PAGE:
Toni Griffin just wants her daughter to have a normal high school year, but she feels that wearing masks at school gets in the way of that.
“The media is reporting that even fully vaccinated people can get COVID-19 ... so with that said, kids who are double vaccinated shouldn’t have to wear a mask the entire time that they’re in school,” said Griffin. “Maybe when they are sitting at their desks they can take it off.”
Griffin, a Cambridge resident, is part of a growing contingent of parents in the Waterloo Region who feel that masks hinder their children’s chances at having a normal school year. This despite data from the CDC (Centers for Disease Control and Prevention) that shows even double vaccinated people can spread the Delta variant.
“Last year, high school kids weren’t even allowed to go outside for recess ... I don’t think it’s fair to keep them locked up in the school with a mask on the entire time without even being able to go out and get fresh air,” said Griffin.
It should be noted that high school students in the Waterloo Region District School Board had a 45-minute nutrition break/recess during the 2020 school year in which they were allowed to go outside.
As outlined by the Province of Ontario, masks are required for all students in Grades 4 to 12. In August, the school board passed a mandate that required even students from kindergarten to Grade 3 to wear a mask. Students of all ages also have to wear masks on school buses, where social distancing isn’t possible, and all students will be provided with five reusable masks.
Parent Lyssa Roberts believes that parents and people in general who don’t support mask usage are incredibly selfish. “It’s such a small ask to help protect those around us, specifically children too young to be vaccinated and immunocompromised people,” said Roberts.
Cambridge resident Sabrina Johnson disagrees, and says that masks are having a negative impact on children. “We’re raising a generation not able to see emotion due to masks, not able to communicate their feelings by expression,” said Johnson, who believes that extra sanitation efforts may negatively impact our immune systems. “And then you’re also having the entire immune system wiped out due to the sanitation and mass cleaning and not being able to come in contact with other children at all.”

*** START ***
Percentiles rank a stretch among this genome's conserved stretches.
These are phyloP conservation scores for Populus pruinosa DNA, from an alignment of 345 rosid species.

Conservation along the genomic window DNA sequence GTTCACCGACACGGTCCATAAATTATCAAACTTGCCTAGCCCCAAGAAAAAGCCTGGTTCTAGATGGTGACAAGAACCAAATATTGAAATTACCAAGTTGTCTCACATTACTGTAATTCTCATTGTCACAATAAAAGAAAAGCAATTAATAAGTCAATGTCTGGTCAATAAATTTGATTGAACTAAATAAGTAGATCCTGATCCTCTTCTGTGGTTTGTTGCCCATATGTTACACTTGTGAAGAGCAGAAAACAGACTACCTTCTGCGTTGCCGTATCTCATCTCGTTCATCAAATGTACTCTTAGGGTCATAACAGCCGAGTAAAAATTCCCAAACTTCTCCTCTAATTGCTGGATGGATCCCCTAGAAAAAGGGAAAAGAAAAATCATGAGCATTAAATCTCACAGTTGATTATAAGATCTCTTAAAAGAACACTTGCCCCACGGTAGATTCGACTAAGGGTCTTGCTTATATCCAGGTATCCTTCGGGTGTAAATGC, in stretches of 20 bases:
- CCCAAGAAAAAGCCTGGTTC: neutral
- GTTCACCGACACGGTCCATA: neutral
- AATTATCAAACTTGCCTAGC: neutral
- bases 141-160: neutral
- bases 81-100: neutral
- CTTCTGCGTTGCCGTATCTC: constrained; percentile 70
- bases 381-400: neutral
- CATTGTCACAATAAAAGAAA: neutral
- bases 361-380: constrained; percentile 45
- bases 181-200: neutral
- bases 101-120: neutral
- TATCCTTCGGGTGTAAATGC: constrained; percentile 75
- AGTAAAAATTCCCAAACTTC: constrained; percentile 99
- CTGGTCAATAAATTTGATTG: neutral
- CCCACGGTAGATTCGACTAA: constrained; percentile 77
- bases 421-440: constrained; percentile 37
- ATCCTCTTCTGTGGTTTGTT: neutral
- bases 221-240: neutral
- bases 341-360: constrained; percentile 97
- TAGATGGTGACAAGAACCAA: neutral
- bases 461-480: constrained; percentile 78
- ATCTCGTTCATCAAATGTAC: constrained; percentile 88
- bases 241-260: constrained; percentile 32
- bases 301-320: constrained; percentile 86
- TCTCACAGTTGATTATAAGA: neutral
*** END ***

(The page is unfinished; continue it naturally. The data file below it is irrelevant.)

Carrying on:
Research from the Massachusetts Institute of Technology shows that social distancing and precautions do not weaken one’s immune system. Because COVID-19 wasn’t common among humans before 2019, the majority have not had a chance to build up immunity.
McGill University biologist and science communicator Jonathan Jarry says that there are five main reasons people oppose masks: medical reasons, real or imagined; disliking how wearing a mask makes them feel; pseudo-scientific rationalizations; infringement on personal freedom; and government conspiracy.
Jarry says that people who claim that masks infringe on their personal freedom are part of a psychological phenomenon known as reactance. “Reactance is this idea that when you feel like your freedom is being constrained in some way, your brain fights back and doesn't like that,” said Jarry.
Not to mention there is no research supporting masks being harmful to children. Research from the American Pediatric Association shows that masks do not impact breathing in children. Carbon dioxide molecules are even smaller than respiratory droplets and cannot be trapped by breathable materials like cloth or disposable masks, nor do they change the quality of the air that comes through the masks.
Another study from the American Pediatric Association shows that face masks don’t impact children’s speech or language development. It was found that when one sense, such as facial expression, was taken away, children would use tone of voice, gestures and eyes to develop language and speech patterns.
Parent Vanessa Buchan says that parents who oppose masks often don’t have children’s best interests in mind. “Sometimes I think the parents who are against masks for students have issues with masks for themselves more than for the actual children themselves,” said Buchan.
“The children that I have been around, especially my daughter, they’re adaptable,” said Buchan. “If we show them that we must take care of other people as well as ourselves, I don’t know a child that has been against that yet.”
STORY BEHIND THE STORY: When reporter Genelle Levy asked parents what their biggest concerns were with heading back to school, she found a contingent of parents who cited wearing masks as their No. 1 worry. So she decided to look into the divide between pro-mask and anti-mask parents.
Genelle Levy, Local Journalism Initiative Reporter, Cambridge Times